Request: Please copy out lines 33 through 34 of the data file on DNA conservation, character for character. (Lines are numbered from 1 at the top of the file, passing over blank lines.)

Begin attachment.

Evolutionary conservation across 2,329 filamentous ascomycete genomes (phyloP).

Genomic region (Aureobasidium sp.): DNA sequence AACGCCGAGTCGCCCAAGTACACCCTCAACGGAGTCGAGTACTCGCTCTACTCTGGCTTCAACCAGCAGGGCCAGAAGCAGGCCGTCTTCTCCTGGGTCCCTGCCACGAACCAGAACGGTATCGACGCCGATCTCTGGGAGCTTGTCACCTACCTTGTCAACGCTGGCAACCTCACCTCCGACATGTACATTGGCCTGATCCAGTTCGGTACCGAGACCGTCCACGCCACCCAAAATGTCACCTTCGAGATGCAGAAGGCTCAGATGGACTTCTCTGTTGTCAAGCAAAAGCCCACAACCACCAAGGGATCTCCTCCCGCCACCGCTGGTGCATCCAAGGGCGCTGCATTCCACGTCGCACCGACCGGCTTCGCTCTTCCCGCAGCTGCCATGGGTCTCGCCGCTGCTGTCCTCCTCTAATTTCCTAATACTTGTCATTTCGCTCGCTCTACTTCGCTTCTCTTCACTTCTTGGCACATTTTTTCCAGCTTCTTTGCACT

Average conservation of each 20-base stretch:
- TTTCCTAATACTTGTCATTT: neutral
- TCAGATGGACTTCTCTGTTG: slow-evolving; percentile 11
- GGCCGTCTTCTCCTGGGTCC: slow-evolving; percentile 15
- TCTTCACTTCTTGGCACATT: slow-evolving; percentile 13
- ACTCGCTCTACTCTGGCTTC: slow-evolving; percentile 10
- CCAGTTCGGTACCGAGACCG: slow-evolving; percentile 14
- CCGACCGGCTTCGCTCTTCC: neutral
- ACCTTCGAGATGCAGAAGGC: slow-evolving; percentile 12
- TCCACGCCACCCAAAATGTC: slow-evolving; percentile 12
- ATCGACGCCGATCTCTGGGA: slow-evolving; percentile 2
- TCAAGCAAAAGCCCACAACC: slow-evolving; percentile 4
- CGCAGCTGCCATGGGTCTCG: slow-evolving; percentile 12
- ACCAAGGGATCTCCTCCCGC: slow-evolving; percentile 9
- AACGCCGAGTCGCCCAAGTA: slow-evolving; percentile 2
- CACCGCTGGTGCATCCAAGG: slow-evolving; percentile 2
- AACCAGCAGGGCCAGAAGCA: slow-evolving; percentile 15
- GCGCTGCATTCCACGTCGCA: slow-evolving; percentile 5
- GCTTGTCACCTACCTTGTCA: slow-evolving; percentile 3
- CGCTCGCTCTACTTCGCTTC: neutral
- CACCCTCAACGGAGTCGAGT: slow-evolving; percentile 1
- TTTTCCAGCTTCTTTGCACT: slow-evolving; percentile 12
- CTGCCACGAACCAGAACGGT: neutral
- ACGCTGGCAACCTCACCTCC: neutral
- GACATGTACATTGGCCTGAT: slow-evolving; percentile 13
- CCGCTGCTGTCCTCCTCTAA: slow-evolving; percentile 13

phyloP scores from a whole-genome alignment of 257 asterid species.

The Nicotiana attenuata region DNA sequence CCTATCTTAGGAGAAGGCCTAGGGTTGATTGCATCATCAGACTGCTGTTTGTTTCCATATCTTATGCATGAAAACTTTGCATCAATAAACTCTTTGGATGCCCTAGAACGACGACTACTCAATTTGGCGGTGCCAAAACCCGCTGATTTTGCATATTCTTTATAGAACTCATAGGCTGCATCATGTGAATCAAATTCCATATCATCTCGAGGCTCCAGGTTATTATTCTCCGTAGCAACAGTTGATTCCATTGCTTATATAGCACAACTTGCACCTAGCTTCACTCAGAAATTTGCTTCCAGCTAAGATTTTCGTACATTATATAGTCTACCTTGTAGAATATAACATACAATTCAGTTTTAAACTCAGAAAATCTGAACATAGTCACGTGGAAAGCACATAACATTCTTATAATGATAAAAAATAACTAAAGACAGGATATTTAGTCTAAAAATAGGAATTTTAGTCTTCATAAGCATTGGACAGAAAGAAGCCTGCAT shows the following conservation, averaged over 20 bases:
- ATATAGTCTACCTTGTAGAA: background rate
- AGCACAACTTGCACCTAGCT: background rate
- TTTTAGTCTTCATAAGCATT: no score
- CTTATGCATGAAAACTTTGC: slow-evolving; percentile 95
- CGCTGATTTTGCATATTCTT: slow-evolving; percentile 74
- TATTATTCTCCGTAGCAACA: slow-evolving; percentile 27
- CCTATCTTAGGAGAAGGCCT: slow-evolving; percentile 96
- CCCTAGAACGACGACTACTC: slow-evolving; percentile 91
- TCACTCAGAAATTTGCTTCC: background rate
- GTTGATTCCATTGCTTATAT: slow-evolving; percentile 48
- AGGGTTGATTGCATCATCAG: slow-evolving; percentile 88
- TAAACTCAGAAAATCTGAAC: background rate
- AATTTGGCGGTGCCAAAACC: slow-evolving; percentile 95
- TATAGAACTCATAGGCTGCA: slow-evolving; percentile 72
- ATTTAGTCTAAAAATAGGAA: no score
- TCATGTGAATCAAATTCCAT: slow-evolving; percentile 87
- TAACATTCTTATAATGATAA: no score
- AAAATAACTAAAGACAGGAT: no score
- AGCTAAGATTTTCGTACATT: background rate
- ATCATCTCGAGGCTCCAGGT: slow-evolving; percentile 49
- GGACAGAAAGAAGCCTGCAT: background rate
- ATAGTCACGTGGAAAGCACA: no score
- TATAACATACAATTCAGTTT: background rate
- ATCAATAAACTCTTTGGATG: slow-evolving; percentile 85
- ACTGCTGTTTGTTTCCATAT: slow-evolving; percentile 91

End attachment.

- TTTTAGTCTTCATAAGCATT: no score
- CTTATGCATGAAAACTTTGC: slow-evolving; percentile 95